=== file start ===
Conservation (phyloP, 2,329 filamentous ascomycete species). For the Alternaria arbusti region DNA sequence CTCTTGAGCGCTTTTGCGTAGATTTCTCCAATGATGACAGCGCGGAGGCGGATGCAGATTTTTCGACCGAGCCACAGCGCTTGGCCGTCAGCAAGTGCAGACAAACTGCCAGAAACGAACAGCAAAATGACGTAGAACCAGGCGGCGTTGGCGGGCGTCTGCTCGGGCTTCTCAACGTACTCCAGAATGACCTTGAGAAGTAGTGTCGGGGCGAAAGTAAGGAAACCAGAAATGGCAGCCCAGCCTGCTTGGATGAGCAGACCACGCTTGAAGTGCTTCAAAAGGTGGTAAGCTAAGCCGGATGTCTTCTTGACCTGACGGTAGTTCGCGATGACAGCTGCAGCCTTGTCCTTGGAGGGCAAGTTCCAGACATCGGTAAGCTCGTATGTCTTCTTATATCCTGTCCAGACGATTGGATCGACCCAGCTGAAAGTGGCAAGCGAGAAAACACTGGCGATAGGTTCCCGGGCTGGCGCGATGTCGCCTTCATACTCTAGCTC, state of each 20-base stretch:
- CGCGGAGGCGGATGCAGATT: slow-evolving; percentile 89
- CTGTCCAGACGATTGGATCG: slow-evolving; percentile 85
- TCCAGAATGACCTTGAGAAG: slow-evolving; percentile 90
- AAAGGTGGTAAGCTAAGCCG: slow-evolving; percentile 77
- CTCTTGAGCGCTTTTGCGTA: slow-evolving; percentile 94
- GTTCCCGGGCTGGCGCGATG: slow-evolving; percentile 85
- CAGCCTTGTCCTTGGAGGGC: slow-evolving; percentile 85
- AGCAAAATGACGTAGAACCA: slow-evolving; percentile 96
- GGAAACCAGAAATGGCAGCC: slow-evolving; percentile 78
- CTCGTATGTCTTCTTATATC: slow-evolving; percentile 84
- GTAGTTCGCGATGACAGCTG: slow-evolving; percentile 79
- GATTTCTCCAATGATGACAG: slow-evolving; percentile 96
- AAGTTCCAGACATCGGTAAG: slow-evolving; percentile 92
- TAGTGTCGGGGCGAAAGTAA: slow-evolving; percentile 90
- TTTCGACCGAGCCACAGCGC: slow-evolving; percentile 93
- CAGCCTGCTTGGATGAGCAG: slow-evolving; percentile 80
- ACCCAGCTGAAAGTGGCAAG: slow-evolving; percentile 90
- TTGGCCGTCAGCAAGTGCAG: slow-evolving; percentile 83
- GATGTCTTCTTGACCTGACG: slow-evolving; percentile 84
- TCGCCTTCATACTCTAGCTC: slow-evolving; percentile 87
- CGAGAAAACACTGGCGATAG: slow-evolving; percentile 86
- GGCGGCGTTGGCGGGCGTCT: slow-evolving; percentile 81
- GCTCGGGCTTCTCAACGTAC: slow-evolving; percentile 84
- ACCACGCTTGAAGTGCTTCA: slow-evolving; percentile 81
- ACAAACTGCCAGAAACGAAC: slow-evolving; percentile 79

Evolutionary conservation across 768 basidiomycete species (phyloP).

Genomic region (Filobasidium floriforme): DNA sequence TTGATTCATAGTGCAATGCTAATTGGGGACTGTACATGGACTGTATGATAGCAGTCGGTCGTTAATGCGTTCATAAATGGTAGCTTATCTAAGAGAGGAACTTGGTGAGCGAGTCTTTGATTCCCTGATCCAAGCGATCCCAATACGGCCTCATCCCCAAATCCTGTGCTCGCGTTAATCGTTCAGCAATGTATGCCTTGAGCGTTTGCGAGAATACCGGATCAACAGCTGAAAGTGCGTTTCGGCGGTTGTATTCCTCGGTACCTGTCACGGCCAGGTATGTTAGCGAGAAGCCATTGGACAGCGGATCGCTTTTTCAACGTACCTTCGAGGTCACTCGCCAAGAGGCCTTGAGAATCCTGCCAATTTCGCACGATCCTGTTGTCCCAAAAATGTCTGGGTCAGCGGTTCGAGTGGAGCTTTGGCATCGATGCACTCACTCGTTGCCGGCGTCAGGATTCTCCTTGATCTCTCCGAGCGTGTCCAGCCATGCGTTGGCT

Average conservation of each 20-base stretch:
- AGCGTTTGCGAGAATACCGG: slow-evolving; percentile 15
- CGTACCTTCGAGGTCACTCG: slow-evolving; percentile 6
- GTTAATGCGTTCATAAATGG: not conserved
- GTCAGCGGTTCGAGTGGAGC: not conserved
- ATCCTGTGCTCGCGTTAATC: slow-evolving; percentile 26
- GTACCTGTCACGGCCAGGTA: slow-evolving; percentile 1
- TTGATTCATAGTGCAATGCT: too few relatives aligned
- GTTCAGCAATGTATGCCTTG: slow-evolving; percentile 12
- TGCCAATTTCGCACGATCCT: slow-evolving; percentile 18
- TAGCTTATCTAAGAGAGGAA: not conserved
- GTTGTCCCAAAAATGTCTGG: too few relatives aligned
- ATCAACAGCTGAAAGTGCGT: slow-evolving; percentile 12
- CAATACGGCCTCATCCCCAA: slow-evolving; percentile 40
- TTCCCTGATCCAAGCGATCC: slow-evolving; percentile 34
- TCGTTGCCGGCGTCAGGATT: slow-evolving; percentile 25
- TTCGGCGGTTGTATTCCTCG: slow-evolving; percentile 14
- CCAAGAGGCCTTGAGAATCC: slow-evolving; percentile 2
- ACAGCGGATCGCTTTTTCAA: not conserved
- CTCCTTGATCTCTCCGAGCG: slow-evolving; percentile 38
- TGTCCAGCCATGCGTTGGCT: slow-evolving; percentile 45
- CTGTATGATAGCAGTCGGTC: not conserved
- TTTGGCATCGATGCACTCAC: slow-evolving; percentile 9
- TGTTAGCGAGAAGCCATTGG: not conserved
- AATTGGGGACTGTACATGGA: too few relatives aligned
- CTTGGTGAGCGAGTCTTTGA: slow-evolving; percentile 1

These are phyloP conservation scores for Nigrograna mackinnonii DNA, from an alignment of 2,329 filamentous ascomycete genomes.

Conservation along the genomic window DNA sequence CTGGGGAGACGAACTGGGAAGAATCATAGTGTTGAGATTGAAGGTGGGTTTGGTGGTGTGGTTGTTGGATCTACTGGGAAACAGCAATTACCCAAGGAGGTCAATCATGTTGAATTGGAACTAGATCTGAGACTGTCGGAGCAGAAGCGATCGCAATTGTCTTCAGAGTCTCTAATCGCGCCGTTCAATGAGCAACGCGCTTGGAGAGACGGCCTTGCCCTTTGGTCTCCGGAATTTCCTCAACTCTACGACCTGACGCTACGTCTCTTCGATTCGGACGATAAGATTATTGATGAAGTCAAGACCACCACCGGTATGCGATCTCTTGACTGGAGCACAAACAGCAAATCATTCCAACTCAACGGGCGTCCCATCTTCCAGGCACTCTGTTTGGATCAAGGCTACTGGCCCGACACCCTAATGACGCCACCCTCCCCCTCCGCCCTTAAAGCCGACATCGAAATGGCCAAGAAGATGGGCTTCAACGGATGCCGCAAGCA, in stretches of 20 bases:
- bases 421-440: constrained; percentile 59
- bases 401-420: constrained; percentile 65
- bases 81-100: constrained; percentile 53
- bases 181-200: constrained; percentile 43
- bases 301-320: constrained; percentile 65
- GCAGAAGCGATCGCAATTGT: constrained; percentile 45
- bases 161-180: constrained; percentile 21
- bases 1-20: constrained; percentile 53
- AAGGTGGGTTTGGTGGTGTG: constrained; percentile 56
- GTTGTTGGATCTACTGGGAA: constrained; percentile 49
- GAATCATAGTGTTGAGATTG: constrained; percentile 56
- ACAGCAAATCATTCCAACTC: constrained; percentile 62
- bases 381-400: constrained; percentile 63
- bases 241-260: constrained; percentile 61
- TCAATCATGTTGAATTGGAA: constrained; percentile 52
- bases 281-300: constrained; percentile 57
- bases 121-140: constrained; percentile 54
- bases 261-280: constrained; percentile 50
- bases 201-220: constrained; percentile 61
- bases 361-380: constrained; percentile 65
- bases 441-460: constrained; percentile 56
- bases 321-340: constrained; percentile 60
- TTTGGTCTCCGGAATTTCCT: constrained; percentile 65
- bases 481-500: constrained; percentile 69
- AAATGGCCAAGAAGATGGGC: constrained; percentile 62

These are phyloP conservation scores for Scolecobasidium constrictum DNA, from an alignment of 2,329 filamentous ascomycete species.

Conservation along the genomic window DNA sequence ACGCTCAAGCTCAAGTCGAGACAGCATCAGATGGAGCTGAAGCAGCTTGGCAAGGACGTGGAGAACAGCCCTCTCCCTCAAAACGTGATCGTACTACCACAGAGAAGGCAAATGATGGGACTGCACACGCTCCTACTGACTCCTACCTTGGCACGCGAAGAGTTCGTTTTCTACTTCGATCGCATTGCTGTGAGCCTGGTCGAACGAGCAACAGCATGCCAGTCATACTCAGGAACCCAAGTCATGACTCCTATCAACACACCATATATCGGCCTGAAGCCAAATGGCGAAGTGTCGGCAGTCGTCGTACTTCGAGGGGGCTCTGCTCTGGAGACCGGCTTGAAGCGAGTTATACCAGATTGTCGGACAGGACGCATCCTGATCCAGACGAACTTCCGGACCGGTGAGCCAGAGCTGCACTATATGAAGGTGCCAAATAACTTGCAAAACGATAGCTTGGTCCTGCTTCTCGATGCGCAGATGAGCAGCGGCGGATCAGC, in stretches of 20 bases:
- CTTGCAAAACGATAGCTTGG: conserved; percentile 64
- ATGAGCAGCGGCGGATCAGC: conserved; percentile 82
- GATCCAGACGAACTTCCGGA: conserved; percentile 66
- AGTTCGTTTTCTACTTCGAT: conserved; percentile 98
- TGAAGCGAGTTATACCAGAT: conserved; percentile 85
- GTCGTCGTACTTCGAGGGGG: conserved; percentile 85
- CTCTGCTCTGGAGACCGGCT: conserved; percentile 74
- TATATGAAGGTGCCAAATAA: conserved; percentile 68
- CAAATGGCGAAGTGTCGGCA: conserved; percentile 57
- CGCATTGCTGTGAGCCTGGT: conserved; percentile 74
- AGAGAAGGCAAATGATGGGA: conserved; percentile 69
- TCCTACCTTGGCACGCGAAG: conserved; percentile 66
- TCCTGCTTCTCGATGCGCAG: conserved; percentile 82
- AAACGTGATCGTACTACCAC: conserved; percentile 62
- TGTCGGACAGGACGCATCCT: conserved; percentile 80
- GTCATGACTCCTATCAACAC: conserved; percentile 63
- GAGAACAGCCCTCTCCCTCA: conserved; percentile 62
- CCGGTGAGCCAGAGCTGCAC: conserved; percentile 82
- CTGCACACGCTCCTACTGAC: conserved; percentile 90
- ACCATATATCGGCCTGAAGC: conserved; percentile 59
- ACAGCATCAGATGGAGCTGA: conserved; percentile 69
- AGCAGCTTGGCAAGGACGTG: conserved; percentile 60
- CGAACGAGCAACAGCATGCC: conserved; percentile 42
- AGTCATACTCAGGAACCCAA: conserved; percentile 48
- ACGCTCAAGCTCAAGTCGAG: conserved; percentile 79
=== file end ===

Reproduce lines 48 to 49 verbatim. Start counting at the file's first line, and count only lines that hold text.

- CTCCTTGATCTCTCCGAGCG: slow-evolving; percentile 38
- TGTCCAGCCATGCGTTGGCT: slow-evolving; percentile 45